Does it matter for your taxes if you spend $500 on your hobby or if you spend the same amount promoting your sideline where you make extra money? For sure yes. If your activity is a hobby, your expenses are not tax deductible. But if you have a business (even a very small business), you can write off your expenses. That can cut your costs in half, leaving the IRS to pay the other half.

As you can guess, that makes the line between hobby and business one that the IRS watches carefully. Let’s say you lose $20,000 a year in the “business” of raising, training and caring for sighthounds. You can report the loss on Schedule C of your Form 1040 and write it off from your wages. Assuming your combined state and federal tax rate is 40%, raising sighthounds really only costs you $12,000.

If your greyhounds are a hobby, you cannot claim a loss. But before you decide to turn your non-deductible hobby into a deductible business, be careful. This is an area of ​​intense scrutiny from the IRS. According to the IRS, the biggest difference between a hobby and a business is that businesses operate for profit, while hobbies are for pleasure or recreation.

Not everyone makes a profit right away, so the IRS says you’re supposed to be operating for a profit if you make a profit in 3 years out of 5. But you can still convince the IRS you’re running a business, even if you make a profit in just 1 year out of 10. Still, don’t expect it to be easy, and expect to have to take the IRS to court. Good records and operating in a business manner are very important.

Whether you’re pursuing a hobby or running a business, if you accept more than $600 worth of goods and services using online marketplaces or payment apps, you could receive a Form 1099-K. Proceeds from the sale of goods, including personal items and services, are taxable income that must be reported on tax returns.

There are a few other things that people should consider when deciding whether their project is a hobby or a business. No one thing is the deciding factor. Taxpayers should review all factors to make a good decision. These questions can help taxpayers decide if they have a hobby or a business:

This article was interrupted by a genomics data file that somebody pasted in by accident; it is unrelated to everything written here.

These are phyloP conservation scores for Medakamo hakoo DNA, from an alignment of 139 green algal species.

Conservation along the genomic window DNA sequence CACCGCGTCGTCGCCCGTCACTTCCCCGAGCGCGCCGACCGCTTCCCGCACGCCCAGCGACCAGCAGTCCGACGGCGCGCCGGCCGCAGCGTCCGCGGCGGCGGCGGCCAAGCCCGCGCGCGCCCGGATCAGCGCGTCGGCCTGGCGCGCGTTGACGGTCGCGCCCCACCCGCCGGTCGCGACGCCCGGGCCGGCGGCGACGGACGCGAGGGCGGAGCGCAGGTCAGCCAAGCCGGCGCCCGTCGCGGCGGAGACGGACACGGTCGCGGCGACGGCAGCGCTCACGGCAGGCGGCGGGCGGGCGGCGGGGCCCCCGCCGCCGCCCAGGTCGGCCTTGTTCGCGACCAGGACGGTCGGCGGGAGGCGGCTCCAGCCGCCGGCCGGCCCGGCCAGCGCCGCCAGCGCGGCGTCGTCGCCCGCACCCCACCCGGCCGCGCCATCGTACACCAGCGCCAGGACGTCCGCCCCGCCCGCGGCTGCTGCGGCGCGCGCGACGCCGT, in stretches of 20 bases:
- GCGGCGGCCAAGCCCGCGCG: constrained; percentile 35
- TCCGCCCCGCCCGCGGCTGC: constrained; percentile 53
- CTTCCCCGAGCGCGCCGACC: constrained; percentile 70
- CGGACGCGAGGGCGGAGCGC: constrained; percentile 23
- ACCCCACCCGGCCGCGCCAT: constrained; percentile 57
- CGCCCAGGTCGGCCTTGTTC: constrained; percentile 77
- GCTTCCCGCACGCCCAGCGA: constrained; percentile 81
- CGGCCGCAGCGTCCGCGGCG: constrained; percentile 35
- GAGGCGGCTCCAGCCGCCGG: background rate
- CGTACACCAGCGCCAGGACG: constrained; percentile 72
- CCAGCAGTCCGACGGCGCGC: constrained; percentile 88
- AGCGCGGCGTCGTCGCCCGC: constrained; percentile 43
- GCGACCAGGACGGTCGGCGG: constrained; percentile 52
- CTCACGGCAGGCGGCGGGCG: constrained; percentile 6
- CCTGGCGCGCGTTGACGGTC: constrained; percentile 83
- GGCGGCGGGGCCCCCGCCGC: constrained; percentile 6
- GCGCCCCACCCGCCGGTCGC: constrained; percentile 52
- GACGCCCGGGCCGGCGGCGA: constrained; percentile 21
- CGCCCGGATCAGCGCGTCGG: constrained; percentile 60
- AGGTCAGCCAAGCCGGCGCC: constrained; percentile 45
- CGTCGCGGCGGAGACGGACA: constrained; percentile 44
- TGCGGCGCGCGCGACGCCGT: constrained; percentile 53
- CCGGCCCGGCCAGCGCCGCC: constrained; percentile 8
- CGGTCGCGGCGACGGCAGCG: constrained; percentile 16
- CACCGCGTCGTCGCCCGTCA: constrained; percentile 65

• Do they conduct business in a professional manner and maintain complete and accurate books and records?
  • Does the time and effort they put into the activity show that they intend to make a profit?
  • Does the activity generate profit in some years? If so, how much profit does it generate?
  • Can they expect to earn a future gain from the appreciation of the assets used in the activity?
  • Do they depend on income from the activity for their livelihood?
  • Are any losses due to circumstances beyond your control or are they normal losses for the start-up phase of your type of business?
  • Do they change their methods of operation to improve profitability?
  • Do the taxpayer and their advisors have the necessary knowledge to carry out the activity as a successful business?

Here are some tips:

1. Matching of income and losses. The IRS is less likely to question whether you are involved in a business if your income from the activity exceeds your expenses.

2. Keep good records. It matters if you behave in a professional manner. Keeping good records and posing as the manager of a business will help.

3. Show a profit three years in five. If you make a profit three years out of five (or two years out of seven, if your business is horse breeding), the IRS show off you are in business to make a profit. That presumption is worth a lot since you probably won’t have to fight through the mud with the IRS for a more amorphous test of facts and circumstances.

4. Plan income and expenses. Our tax system is annual and so are the profit and loss determinations. You may have more control than you think when you receive income and especially when you incur expenses. That control can help you turn a profit three years out of five.

5. Delaying an earnings determination. You can choose to defer determining the reason for profit until the fourth year of your “business,” or your sixth year in the case of an activity involving horses. To make this election you file a Form 5213, postponing the determination of whether you have met the three-out-of-five-year earnings presumption. The idea of ​​the pick is to give it time to rise and make a profit. But be careful, most advisors do not recommend this choice as it might point to the profit motive problem. Additionally, it has the effect of extending the IRS statute of limitations beyond the normal three years. The IRS can examine all of the years in question after the deferral period has passed.

Whether taxpayers have a hobby or run a business, Registry mantenance It is key when declaring taxes. Also see these IRS publications:

Publication 535, Business Expenses

Publication 334, Small Business Tax Guide (for people using Schedule C)

Tax Center for Small Businesses and the Self-Employed on Understanding your 1099-K form

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